A Russian citizen, reportedly a Wagner Group mercenary helping the government of Mali fight against Islamist rebels, has been killed by a roadside bomb near the rural town of Hombori, marking the first Russian death in Mali’s decade-long insurgency.
The Malian government indicated in an internal memo seen by AFP that the deceased Russian had worked as an adviser for the Malian army. The document indicated that he had been airlifted to a hospital in the town of Sevare but could not be saved. An anonymous official at the Sevare hospital later claimed that the Russian was in his thirties but offered no other information.
Russian troops have been present in Mali since early 2022, replacing the French troops who departed the country after disagreements between the French government and the Malian military junta led by Col. Assimi Goita.
Mali’s Islamist insurgency began in 2012 after Tuareg rebels in the country’s northern Azawad region seceded from the southern-based government, calling on Islamist groups in the sparsely populated Sahel region to assist them. A French military intervention in 2013 initially made substantial gains against the Islamists, but the insurgency spread into neighboring countries, including Burkina Faso, Chad, and Nigeria.
The Malian military government, which seized power from civilian authorities in 2020 and consolidated power in 2021, has denied that the Wagner group is present in the country, claiming that Russian personnel in the country are weapons experts assisting Malian forces with the operation of purchased Russian equipment.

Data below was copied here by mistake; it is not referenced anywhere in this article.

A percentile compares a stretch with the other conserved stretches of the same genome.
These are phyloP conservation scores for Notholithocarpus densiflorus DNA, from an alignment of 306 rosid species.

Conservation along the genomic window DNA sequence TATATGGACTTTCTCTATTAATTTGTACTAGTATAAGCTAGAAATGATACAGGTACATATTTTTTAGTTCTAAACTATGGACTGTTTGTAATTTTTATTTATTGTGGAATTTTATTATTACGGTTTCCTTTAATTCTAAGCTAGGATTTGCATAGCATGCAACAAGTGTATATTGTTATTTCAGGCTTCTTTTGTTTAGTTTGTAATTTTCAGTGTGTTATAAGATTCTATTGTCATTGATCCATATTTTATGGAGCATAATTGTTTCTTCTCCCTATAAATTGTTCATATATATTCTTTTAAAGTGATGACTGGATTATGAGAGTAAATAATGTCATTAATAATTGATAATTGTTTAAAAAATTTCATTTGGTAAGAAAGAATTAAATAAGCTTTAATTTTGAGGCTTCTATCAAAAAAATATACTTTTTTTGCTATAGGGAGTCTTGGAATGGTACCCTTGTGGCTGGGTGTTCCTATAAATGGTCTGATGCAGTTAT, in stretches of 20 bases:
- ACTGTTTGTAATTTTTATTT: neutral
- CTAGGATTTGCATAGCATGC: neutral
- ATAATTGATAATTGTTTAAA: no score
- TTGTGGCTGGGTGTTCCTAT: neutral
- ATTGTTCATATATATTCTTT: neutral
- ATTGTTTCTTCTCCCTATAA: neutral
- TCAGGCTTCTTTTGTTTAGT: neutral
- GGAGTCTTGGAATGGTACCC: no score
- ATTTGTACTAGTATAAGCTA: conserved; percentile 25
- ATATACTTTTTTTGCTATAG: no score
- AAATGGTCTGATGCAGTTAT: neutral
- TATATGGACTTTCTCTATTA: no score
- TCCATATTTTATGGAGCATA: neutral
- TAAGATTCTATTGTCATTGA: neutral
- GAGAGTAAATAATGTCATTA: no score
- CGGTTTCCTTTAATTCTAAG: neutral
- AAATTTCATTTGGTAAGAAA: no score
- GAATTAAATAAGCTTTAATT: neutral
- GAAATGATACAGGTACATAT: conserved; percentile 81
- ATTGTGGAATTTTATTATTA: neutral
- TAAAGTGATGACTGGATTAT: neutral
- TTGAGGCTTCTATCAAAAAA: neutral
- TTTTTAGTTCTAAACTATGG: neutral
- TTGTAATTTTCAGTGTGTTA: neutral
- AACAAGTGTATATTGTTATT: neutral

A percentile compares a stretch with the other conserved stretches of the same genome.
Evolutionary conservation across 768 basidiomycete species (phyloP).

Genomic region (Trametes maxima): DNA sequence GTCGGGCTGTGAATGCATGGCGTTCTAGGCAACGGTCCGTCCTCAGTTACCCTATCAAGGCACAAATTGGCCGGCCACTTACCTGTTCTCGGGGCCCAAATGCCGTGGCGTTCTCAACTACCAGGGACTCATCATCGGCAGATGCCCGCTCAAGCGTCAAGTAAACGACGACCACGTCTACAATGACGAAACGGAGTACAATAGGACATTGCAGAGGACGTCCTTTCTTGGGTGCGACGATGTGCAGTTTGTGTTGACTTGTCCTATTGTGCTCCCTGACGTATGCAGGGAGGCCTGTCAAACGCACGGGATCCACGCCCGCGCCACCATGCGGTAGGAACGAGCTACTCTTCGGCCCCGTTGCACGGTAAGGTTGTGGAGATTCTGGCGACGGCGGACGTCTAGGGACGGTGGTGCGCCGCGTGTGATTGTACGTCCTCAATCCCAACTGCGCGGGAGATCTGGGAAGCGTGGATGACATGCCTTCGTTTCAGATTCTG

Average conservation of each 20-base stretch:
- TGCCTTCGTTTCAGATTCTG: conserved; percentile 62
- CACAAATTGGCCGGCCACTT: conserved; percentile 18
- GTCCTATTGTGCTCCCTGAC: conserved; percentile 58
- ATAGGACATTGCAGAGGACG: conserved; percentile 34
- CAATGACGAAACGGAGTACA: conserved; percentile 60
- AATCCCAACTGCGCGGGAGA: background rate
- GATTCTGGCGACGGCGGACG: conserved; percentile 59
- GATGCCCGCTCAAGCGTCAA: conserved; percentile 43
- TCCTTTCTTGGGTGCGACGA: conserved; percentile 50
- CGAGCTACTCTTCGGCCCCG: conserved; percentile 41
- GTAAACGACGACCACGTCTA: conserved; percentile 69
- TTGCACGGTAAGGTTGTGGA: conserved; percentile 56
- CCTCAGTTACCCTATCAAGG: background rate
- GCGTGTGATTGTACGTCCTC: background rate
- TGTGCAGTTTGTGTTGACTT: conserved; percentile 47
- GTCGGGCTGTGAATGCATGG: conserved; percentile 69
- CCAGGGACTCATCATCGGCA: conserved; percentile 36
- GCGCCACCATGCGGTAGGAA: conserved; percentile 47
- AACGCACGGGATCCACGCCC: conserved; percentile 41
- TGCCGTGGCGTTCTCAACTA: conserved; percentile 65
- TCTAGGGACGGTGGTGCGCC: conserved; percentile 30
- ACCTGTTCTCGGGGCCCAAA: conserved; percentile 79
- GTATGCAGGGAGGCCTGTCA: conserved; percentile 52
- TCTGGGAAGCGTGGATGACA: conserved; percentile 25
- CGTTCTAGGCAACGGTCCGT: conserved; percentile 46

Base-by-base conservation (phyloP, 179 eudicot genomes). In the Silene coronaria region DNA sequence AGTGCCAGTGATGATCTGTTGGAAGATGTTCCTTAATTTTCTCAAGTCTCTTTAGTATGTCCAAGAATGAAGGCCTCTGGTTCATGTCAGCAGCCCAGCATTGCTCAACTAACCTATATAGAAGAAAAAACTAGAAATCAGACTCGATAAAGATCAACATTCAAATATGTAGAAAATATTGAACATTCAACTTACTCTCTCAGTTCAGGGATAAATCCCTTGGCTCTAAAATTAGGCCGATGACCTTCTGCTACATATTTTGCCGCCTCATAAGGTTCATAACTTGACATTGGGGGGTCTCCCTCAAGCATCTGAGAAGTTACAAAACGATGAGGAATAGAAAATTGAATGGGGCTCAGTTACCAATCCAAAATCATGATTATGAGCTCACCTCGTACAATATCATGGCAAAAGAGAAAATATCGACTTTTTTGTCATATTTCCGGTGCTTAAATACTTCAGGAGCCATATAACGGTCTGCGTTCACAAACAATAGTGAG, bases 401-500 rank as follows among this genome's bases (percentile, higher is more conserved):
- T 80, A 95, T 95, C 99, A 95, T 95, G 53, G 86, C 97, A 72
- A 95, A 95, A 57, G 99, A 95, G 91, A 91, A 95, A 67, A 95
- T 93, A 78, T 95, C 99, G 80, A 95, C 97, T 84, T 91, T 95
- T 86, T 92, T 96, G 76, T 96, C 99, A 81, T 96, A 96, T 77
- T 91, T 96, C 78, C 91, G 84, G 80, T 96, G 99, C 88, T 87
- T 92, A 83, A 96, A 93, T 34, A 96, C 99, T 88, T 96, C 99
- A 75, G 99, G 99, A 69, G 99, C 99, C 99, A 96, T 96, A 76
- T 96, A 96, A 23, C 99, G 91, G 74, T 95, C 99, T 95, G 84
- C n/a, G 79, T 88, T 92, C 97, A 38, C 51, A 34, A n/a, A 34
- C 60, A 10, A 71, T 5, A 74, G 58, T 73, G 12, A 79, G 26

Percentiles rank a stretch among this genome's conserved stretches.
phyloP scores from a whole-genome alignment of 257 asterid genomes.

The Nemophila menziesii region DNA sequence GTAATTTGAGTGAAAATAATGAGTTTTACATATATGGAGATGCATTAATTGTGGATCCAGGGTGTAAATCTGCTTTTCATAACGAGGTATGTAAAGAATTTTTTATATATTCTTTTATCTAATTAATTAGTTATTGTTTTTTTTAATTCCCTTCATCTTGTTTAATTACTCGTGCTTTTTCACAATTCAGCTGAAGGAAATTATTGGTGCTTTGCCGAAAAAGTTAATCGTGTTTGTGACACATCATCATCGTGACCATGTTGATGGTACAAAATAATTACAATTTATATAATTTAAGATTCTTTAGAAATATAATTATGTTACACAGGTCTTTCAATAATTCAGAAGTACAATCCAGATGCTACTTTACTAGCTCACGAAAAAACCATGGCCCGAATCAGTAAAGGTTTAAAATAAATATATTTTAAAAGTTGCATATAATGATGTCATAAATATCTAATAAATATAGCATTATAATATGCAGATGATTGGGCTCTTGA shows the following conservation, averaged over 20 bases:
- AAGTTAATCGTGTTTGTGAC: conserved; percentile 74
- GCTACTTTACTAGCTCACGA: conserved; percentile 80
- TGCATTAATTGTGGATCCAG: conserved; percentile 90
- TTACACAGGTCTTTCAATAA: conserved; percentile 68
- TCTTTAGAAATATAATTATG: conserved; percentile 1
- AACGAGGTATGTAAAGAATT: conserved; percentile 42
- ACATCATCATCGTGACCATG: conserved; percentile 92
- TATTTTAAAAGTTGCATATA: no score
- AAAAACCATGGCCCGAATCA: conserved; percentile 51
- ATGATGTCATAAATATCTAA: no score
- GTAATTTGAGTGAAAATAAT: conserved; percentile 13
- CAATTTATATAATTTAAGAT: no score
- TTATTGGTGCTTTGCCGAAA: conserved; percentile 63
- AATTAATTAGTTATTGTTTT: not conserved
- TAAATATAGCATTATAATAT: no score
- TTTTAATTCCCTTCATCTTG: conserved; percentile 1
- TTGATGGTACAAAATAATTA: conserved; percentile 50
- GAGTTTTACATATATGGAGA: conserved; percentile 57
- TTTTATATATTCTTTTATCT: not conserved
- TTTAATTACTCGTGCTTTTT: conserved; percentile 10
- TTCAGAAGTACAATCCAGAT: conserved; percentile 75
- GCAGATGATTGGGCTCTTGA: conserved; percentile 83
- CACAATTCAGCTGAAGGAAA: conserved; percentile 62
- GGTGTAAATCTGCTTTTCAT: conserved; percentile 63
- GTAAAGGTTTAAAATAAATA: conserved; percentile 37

In spite of these claims, international organizations such as the United Nations have probed Russian forces’ involvement in war crimes in the country since the beginning of 2022. The UN announced on Wednesday that it was “extremely concerned” that the Malian government had not allowed its investigators to visit Moura, a Malian town where Malian and Russian troops are alleged to have killed at least 300 civilians during an anti-jihadist military operation in late March. Survivors from the massacre reported that some of the troops involved had been white and spoken Russian, leading the UN to launch an inquiry.
“An independent on-the-ground investigation is critical, and time is of the essence to ensure accountability and prompt, effective justice for victims,” UN spokesperson Seif Magango claimed on Wednesday, according to a statement released by the UN’s Office of the High Commissioner for Human Rights, or OHCHR.
The Malian government has denied the characterization of the incident as a massacre, describing it as a professional military operation and claiming that it would carry out its own internal investigation of whether civilians had been targeted.
Trevor Filseth is a current and foreign affairs writer for the National Interest.